Testimony of Ryan Lynch
My name is Ryan Lynch, and I am the Senior Planner and Long Island Coordinator for the Tri-State Transportation Campaign, a non-profit organization working toward a more balanced, transit-friendly and equitable transportation system in New York, New Jersey and Connecticut.
The Nassau Hub is an important project that has the opportunity to serve as a model for smart growth development on Long Island for the immediate and foreseeable future. However, any such development must take into account increased traffic impacts the project will bring, and study the necessary measures that will serve to mitigate these traffic impacts.
To do so, the Environmental Impact Statement must incorporate traffic data that can be used to analyze impacts on nearby transportation systems as well as impacts on air quality caused by increases in traffic. The EIS should investigate thoroughly the feasibility of alternative transit options such as increased Long Island bus service throughout the Hub, not just ‘discuss’ these options as indicated in the draft scope. One way to emphasize this would be for the EIS to encourage the Lighthouse Development Group to invest in mass transit infrastructure throughout the Nassau hub. Building and maintaining state-of-the-art bus shelters for Long Island Bus would be a good start.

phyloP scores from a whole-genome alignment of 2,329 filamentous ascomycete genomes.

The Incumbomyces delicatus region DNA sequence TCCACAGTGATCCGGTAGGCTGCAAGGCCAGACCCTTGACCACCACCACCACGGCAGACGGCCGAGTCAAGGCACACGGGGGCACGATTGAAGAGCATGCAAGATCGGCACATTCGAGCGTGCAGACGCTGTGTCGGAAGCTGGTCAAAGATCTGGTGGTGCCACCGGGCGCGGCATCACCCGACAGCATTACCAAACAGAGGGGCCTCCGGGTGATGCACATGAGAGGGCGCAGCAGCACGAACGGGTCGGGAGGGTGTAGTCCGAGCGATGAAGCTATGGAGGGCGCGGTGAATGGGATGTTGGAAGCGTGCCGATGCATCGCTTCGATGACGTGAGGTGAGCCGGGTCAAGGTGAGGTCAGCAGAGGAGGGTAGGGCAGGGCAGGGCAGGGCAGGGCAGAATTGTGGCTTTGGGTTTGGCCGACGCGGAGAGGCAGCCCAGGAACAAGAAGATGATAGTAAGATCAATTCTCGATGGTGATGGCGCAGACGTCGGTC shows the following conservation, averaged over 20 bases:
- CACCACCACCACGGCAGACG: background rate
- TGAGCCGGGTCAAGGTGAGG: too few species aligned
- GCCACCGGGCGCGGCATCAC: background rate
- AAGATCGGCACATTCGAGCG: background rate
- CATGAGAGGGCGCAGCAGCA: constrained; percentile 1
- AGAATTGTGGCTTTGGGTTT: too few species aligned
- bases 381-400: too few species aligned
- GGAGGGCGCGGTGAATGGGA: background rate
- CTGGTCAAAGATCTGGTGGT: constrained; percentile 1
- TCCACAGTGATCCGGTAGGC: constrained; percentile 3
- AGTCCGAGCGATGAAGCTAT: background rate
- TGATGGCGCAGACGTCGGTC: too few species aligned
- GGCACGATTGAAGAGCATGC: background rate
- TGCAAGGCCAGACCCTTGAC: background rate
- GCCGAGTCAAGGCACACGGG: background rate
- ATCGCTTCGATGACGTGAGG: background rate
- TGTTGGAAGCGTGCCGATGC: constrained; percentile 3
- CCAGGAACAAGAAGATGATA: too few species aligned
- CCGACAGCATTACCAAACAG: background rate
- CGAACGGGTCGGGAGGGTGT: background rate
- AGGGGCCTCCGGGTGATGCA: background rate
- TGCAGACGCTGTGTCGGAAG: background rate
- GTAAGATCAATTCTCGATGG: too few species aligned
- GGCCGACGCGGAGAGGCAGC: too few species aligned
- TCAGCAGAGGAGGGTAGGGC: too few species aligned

Additionally, the EIS should broaden its transportation and parking resources and research to include more comprehensive and holistic studies of traffic mitigation and parking options. The EIS should include ideas from the burgeoning complete streets movement that incorporates space into the streetscape for pedestrians, cyclists, transit users and motorists, which has shown to be successful in reducing the number of vehicle miles travelled, a good measure of whether a development will hold to the tenets of smart growth development.
The EIS should also study ideas such as on-street shared parking, as opposed to off street parking garages, and ‘cash-out parking’, or providing the cash equivalents of subsidized parking as incentives to commuters if they use an alternative travel mode. These ideas, and many more, can be found in The High Cost of Free Parking, by professor of urban planning at UCLA, Donald Shoup. This book has proven to be an important resource that the EIS should utilize when studying solutions to parking problems and when working to reduce negative traffic impacts.
Ultimately, the Nassau Hub project should be a development that strives to reduce the need to use a private automobile. The EIS should reflect this, and study in depth, alternative modes of transit that can be used to promote this vision.